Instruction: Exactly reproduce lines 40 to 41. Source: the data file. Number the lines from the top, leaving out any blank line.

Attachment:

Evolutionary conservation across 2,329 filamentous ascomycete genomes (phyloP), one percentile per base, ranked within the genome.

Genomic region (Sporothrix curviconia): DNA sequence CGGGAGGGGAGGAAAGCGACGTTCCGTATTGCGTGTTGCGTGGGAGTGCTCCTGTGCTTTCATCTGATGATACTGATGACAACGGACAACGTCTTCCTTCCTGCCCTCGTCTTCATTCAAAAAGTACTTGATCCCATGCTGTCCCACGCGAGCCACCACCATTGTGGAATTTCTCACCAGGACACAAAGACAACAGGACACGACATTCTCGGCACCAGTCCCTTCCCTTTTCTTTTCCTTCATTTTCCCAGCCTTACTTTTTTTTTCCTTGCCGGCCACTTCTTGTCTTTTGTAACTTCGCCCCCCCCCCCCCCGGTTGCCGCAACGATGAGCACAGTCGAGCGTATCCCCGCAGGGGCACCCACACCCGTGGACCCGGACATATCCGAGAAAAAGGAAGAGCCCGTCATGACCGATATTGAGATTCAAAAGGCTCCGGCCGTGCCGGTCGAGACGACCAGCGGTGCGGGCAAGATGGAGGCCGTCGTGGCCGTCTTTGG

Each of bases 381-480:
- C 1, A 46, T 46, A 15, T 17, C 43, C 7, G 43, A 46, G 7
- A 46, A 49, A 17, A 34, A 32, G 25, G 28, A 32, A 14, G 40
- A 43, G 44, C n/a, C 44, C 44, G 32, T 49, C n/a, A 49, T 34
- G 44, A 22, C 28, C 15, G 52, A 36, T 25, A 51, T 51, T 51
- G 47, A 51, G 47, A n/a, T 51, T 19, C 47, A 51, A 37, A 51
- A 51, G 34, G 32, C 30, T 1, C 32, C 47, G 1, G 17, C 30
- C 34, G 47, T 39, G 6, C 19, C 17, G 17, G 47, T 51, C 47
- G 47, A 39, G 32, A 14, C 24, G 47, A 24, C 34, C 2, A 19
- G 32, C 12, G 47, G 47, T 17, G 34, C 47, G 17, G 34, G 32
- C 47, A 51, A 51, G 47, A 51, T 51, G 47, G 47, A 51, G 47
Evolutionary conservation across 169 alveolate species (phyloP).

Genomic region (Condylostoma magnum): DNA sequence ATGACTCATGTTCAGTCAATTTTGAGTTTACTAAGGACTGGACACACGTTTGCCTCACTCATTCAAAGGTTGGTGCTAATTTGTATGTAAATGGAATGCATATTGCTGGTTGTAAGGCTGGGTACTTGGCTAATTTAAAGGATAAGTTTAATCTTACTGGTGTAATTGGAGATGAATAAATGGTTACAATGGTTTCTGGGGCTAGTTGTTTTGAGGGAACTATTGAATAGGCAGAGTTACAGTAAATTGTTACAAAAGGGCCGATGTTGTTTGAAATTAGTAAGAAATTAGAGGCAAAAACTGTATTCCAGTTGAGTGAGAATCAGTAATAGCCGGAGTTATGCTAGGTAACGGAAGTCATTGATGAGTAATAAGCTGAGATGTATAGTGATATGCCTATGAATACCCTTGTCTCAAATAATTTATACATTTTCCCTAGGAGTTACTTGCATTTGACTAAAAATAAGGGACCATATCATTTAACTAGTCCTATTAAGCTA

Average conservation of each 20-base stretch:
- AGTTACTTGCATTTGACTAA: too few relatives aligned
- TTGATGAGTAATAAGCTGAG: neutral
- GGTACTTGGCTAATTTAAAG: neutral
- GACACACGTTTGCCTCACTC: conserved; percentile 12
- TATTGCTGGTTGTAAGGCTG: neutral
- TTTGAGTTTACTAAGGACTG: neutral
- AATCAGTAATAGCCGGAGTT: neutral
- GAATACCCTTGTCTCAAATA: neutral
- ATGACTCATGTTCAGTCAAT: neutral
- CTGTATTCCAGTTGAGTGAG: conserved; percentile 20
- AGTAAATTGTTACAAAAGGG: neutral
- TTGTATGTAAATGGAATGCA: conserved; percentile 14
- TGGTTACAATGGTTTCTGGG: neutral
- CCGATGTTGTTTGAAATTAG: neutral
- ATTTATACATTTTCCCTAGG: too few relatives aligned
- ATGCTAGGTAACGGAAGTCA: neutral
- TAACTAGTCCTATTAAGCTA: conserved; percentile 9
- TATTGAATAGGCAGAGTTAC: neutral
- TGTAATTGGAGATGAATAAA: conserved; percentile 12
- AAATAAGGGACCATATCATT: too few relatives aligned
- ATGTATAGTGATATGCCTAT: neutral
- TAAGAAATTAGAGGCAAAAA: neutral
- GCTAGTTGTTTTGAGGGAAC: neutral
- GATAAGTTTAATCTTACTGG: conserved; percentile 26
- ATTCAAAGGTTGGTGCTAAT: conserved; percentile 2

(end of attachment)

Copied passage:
- GATAAGTTTAATCTTACTGG: conserved; percentile 26
- ATTCAAAGGTTGGTGCTAAT: conserved; percentile 2